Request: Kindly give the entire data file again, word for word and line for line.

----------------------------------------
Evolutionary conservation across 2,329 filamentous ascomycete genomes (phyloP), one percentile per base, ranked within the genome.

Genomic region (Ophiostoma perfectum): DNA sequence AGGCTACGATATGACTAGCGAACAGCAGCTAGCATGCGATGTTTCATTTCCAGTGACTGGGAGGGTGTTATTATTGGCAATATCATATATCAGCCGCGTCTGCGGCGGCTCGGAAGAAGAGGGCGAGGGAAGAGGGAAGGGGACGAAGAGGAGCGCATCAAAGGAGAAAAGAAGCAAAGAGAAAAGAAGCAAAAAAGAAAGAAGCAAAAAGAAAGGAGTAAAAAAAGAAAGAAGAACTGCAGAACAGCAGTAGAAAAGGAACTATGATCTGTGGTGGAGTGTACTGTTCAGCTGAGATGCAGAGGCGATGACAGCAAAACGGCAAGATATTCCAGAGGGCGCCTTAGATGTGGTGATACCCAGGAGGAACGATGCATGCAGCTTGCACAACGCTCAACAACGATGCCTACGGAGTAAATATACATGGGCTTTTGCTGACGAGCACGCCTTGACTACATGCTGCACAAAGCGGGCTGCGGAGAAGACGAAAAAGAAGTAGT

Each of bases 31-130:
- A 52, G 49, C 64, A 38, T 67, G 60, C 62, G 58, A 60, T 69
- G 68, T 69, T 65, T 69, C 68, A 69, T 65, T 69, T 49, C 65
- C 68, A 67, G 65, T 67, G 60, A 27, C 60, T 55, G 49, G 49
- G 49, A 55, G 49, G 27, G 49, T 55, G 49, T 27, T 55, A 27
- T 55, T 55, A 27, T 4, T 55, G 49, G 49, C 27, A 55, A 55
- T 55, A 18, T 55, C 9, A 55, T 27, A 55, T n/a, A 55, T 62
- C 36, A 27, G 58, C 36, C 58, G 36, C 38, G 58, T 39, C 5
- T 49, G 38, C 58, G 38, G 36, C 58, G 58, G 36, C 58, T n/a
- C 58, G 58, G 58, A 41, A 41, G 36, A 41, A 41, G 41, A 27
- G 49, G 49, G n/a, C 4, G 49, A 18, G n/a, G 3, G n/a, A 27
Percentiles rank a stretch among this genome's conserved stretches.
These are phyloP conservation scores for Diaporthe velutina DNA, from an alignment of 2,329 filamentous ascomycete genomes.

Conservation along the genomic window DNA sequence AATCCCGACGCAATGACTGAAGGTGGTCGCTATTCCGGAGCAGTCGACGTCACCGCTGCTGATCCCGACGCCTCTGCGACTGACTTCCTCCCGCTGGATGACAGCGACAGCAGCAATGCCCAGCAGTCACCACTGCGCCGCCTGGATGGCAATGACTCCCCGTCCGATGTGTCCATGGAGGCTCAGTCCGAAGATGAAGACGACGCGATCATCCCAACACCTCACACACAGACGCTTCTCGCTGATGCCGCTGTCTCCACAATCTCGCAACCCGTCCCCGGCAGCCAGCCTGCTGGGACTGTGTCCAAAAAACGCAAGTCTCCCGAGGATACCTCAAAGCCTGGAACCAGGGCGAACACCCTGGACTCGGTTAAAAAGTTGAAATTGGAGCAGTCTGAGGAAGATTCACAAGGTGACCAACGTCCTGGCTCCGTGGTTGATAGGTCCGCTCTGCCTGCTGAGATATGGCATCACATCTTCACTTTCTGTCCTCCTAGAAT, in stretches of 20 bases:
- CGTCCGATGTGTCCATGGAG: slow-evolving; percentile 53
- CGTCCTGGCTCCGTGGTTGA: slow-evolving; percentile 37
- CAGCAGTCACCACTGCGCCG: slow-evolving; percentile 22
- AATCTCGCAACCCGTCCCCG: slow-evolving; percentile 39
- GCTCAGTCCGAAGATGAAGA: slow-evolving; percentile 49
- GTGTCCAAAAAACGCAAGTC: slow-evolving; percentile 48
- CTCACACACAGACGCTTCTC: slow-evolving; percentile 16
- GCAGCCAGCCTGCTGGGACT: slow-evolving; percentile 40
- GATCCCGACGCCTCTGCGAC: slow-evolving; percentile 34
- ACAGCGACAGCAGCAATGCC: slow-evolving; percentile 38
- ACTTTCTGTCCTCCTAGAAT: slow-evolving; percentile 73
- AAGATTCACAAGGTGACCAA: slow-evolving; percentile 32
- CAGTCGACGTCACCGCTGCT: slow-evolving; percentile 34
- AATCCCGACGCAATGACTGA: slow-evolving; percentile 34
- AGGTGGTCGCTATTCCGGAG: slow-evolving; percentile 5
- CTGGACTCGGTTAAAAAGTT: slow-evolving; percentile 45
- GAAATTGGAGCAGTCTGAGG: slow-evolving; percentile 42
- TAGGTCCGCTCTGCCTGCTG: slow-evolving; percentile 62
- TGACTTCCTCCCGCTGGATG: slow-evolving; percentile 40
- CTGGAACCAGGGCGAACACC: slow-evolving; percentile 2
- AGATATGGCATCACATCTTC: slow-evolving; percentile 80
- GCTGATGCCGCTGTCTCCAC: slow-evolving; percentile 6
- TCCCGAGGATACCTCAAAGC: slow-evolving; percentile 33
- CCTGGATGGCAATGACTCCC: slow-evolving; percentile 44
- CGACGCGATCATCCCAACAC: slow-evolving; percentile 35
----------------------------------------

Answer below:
Evolutionary conservation across 2,329 filamentous ascomycete genomes (phyloP), one percentile per base, ranked within the genome.

Genomic region (Ophiostoma perfectum): DNA sequence AGGCTACGATATGACTAGCGAACAGCAGCTAGCATGCGATGTTTCATTTCCAGTGACTGGGAGGGTGTTATTATTGGCAATATCATATATCAGCCGCGTCTGCGGCGGCTCGGAAGAAGAGGGCGAGGGAAGAGGGAAGGGGACGAAGAGGAGCGCATCAAAGGAGAAAAGAAGCAAAGAGAAAAGAAGCAAAAAAGAAAGAAGCAAAAAGAAAGGAGTAAAAAAAGAAAGAAGAACTGCAGAACAGCAGTAGAAAAGGAACTATGATCTGTGGTGGAGTGTACTGTTCAGCTGAGATGCAGAGGCGATGACAGCAAAACGGCAAGATATTCCAGAGGGCGCCTTAGATGTGGTGATACCCAGGAGGAACGATGCATGCAGCTTGCACAACGCTCAACAACGATGCCTACGGAGTAAATATACATGGGCTTTTGCTGACGAGCACGCCTTGACTACATGCTGCACAAAGCGGGCTGCGGAGAAGACGAAAAAGAAGTAGT

Each of bases 31-130:
- A 52, G 49, C 64, A 38, T 67, G 60, C 62, G 58, A 60, T 69
- G 68, T 69, T 65, T 69, C 68, A 69, T 65, T 69, T 49, C 65
- C 68, A 67, G 65, T 67, G 60, A 27, C 60, T 55, G 49, G 49
- G 49, A 55, G 49, G 27, G 49, T 55, G 49, T 27, T 55, A 27
- T 55, T 55, A 27, T 4, T 55, G 49, G 49, C 27, A 55, A 55
- T 55, A 18, T 55, C 9, A 55, T 27, A 55, T n/a, A 55, T 62
- C 36, A 27, G 58, C 36, C 58, G 36, C 38, G 58, T 39, C 5
- T 49, G 38, C 58, G 38, G 36, C 58, G 58, G 36, C 58, T n/a
- C 58, G 58, G 58, A 41, A 41, G 36, A 41, A 41, G 41, A 27
- G 49, G 49, G n/a, C 4, G 49, A 18, G n/a, G 3, G n/a, A 27
Percentiles rank a stretch among this genome's conserved stretches.
These are phyloP conservation scores for Diaporthe velutina DNA, from an alignment of 2,329 filamentous ascomycete genomes.

Conservation along the genomic window DNA sequence AATCCCGACGCAATGACTGAAGGTGGTCGCTATTCCGGAGCAGTCGACGTCACCGCTGCTGATCCCGACGCCTCTGCGACTGACTTCCTCCCGCTGGATGACAGCGACAGCAGCAATGCCCAGCAGTCACCACTGCGCCGCCTGGATGGCAATGACTCCCCGTCCGATGTGTCCATGGAGGCTCAGTCCGAAGATGAAGACGACGCGATCATCCCAACACCTCACACACAGACGCTTCTCGCTGATGCCGCTGTCTCCACAATCTCGCAACCCGTCCCCGGCAGCCAGCCTGCTGGGACTGTGTCCAAAAAACGCAAGTCTCCCGAGGATACCTCAAAGCCTGGAACCAGGGCGAACACCCTGGACTCGGTTAAAAAGTTGAAATTGGAGCAGTCTGAGGAAGATTCACAAGGTGACCAACGTCCTGGCTCCGTGGTTGATAGGTCCGCTCTGCCTGCTGAGATATGGCATCACATCTTCACTTTCTGTCCTCCTAGAAT, in stretches of 20 bases:
- CGTCCGATGTGTCCATGGAG: slow-evolving; percentile 53
- CGTCCTGGCTCCGTGGTTGA: slow-evolving; percentile 37
- CAGCAGTCACCACTGCGCCG: slow-evolving; percentile 22
- AATCTCGCAACCCGTCCCCG: slow-evolving; percentile 39
- GCTCAGTCCGAAGATGAAGA: slow-evolving; percentile 49
- GTGTCCAAAAAACGCAAGTC: slow-evolving; percentile 48
- CTCACACACAGACGCTTCTC: slow-evolving; percentile 16
- GCAGCCAGCCTGCTGGGACT: slow-evolving; percentile 40
- GATCCCGACGCCTCTGCGAC: slow-evolving; percentile 34
- ACAGCGACAGCAGCAATGCC: slow-evolving; percentile 38
- ACTTTCTGTCCTCCTAGAAT: slow-evolving; percentile 73
- AAGATTCACAAGGTGACCAA: slow-evolving; percentile 32
- CAGTCGACGTCACCGCTGCT: slow-evolving; percentile 34
- AATCCCGACGCAATGACTGA: slow-evolving; percentile 34
- AGGTGGTCGCTATTCCGGAG: slow-evolving; percentile 5
- CTGGACTCGGTTAAAAAGTT: slow-evolving; percentile 45
- GAAATTGGAGCAGTCTGAGG: slow-evolving; percentile 42
- TAGGTCCGCTCTGCCTGCTG: slow-evolving; percentile 62
- TGACTTCCTCCCGCTGGATG: slow-evolving; percentile 40
- CTGGAACCAGGGCGAACACC: slow-evolving; percentile 2
- AGATATGGCATCACATCTTC: slow-evolving; percentile 80
- GCTGATGCCGCTGTCTCCAC: slow-evolving; percentile 6
- TCCCGAGGATACCTCAAAGC: slow-evolving; percentile 33
- CCTGGATGGCAATGACTCCC: slow-evolving; percentile 44
- CGACGCGATCATCCCAACAC: slow-evolving; percentile 35